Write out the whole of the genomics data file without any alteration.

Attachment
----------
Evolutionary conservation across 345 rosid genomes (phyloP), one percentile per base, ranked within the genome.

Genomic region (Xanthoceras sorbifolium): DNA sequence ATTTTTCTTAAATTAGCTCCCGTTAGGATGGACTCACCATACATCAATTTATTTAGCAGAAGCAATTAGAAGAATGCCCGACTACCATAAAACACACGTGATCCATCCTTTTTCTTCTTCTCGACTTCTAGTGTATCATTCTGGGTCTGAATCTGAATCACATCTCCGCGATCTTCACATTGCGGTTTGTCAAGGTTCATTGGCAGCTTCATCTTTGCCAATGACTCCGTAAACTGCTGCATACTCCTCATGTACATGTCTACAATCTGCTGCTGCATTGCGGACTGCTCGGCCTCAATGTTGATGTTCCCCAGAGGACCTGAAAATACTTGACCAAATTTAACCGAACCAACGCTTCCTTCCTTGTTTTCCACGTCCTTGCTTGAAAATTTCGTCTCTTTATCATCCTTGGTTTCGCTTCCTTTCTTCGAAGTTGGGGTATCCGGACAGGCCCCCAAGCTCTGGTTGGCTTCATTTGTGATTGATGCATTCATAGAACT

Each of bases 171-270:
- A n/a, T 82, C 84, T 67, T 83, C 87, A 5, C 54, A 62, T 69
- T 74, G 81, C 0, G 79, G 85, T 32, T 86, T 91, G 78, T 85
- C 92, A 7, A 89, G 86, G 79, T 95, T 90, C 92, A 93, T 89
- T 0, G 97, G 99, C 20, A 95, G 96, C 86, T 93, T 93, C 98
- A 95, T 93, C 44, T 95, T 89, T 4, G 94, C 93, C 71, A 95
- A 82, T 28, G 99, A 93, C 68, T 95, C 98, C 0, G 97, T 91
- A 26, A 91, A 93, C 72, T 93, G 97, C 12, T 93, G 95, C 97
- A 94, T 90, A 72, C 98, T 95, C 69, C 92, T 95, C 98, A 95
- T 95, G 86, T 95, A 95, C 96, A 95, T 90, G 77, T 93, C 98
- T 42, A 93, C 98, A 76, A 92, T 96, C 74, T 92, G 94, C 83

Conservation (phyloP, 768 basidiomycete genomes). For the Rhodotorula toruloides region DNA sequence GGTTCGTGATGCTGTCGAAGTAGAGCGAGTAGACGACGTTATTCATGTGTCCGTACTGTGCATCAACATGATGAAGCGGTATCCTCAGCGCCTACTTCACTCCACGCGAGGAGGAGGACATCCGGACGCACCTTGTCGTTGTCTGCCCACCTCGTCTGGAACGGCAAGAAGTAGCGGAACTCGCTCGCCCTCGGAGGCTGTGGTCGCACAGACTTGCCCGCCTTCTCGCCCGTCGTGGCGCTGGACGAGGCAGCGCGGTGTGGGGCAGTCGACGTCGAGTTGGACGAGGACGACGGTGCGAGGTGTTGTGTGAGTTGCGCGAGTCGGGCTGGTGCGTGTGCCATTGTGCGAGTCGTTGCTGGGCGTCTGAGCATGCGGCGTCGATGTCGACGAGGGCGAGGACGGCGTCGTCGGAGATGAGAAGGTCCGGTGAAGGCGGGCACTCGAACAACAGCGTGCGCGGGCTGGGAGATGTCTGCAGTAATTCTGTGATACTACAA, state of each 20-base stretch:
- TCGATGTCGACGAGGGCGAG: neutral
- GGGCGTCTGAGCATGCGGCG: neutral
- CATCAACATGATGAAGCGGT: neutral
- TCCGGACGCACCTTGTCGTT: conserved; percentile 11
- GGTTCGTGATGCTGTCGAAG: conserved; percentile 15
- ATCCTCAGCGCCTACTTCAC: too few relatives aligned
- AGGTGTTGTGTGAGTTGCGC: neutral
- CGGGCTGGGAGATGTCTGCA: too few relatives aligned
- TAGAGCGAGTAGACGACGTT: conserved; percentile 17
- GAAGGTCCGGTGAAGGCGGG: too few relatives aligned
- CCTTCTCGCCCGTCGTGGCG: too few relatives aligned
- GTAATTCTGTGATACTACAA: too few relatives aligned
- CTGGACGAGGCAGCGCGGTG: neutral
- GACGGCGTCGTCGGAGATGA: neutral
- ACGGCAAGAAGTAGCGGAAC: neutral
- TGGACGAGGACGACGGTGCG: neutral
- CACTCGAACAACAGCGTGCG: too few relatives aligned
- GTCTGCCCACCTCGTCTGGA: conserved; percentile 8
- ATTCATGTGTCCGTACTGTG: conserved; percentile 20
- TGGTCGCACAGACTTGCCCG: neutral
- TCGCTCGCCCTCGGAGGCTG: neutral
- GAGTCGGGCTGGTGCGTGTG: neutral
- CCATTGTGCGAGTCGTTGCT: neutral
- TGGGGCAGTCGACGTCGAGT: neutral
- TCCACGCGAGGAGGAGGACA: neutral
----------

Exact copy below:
Evolutionary conservation across 345 rosid genomes (phyloP), one percentile per base, ranked within the genome.

Genomic region (Xanthoceras sorbifolium): DNA sequence ATTTTTCTTAAATTAGCTCCCGTTAGGATGGACTCACCATACATCAATTTATTTAGCAGAAGCAATTAGAAGAATGCCCGACTACCATAAAACACACGTGATCCATCCTTTTTCTTCTTCTCGACTTCTAGTGTATCATTCTGGGTCTGAATCTGAATCACATCTCCGCGATCTTCACATTGCGGTTTGTCAAGGTTCATTGGCAGCTTCATCTTTGCCAATGACTCCGTAAACTGCTGCATACTCCTCATGTACATGTCTACAATCTGCTGCTGCATTGCGGACTGCTCGGCCTCAATGTTGATGTTCCCCAGAGGACCTGAAAATACTTGACCAAATTTAACCGAACCAACGCTTCCTTCCTTGTTTTCCACGTCCTTGCTTGAAAATTTCGTCTCTTTATCATCCTTGGTTTCGCTTCCTTTCTTCGAAGTTGGGGTATCCGGACAGGCCCCCAAGCTCTGGTTGGCTTCATTTGTGATTGATGCATTCATAGAACT

Each of bases 171-270:
- A n/a, T 82, C 84, T 67, T 83, C 87, A 5, C 54, A 62, T 69
- T 74, G 81, C 0, G 79, G 85, T 32, T 86, T 91, G 78, T 85
- C 92, A 7, A 89, G 86, G 79, T 95, T 90, C 92, A 93, T 89
- T 0, G 97, G 99, C 20, A 95, G 96, C 86, T 93, T 93, C 98
- A 95, T 93, C 44, T 95, T 89, T 4, G 94, C 93, C 71, A 95
- A 82, T 28, G 99, A 93, C 68, T 95, C 98, C 0, G 97, T 91
- A 26, A 91, A 93, C 72, T 93, G 97, C 12, T 93, G 95, C 97
- A 94, T 90, A 72, C 98, T 95, C 69, C 92, T 95, C 98, A 95
- T 95, G 86, T 95, A 95, C 96, A 95, T 90, G 77, T 93, C 98
- T 42, A 93, C 98, A 76, A 92, T 96, C 74, T 92, G 94, C 83

Conservation (phyloP, 768 basidiomycete genomes). For the Rhodotorula toruloides region DNA sequence GGTTCGTGATGCTGTCGAAGTAGAGCGAGTAGACGACGTTATTCATGTGTCCGTACTGTGCATCAACATGATGAAGCGGTATCCTCAGCGCCTACTTCACTCCACGCGAGGAGGAGGACATCCGGACGCACCTTGTCGTTGTCTGCCCACCTCGTCTGGAACGGCAAGAAGTAGCGGAACTCGCTCGCCCTCGGAGGCTGTGGTCGCACAGACTTGCCCGCCTTCTCGCCCGTCGTGGCGCTGGACGAGGCAGCGCGGTGTGGGGCAGTCGACGTCGAGTTGGACGAGGACGACGGTGCGAGGTGTTGTGTGAGTTGCGCGAGTCGGGCTGGTGCGTGTGCCATTGTGCGAGTCGTTGCTGGGCGTCTGAGCATGCGGCGTCGATGTCGACGAGGGCGAGGACGGCGTCGTCGGAGATGAGAAGGTCCGGTGAAGGCGGGCACTCGAACAACAGCGTGCGCGGGCTGGGAGATGTCTGCAGTAATTCTGTGATACTACAA, state of each 20-base stretch:
- TCGATGTCGACGAGGGCGAG: neutral
- GGGCGTCTGAGCATGCGGCG: neutral
- CATCAACATGATGAAGCGGT: neutral
- TCCGGACGCACCTTGTCGTT: conserved; percentile 11
- GGTTCGTGATGCTGTCGAAG: conserved; percentile 15
- ATCCTCAGCGCCTACTTCAC: too few relatives aligned
- AGGTGTTGTGTGAGTTGCGC: neutral
- CGGGCTGGGAGATGTCTGCA: too few relatives aligned
- TAGAGCGAGTAGACGACGTT: conserved; percentile 17
- GAAGGTCCGGTGAAGGCGGG: too few relatives aligned
- CCTTCTCGCCCGTCGTGGCG: too few relatives aligned
- GTAATTCTGTGATACTACAA: too few relatives aligned
- CTGGACGAGGCAGCGCGGTG: neutral
- GACGGCGTCGTCGGAGATGA: neutral
- ACGGCAAGAAGTAGCGGAAC: neutral
- TGGACGAGGACGACGGTGCG: neutral
- CACTCGAACAACAGCGTGCG: too few relatives aligned
- GTCTGCCCACCTCGTCTGGA: conserved; percentile 8
- ATTCATGTGTCCGTACTGTG: conserved; percentile 20
- TGGTCGCACAGACTTGCCCG: neutral
- TCGCTCGCCCTCGGAGGCTG: neutral
- GAGTCGGGCTGGTGCGTGTG: neutral
- CCATTGTGCGAGTCGTTGCT: neutral
- TGGGGCAGTCGACGTCGAGT: neutral
- TCCACGCGAGGAGGAGGACA: neutral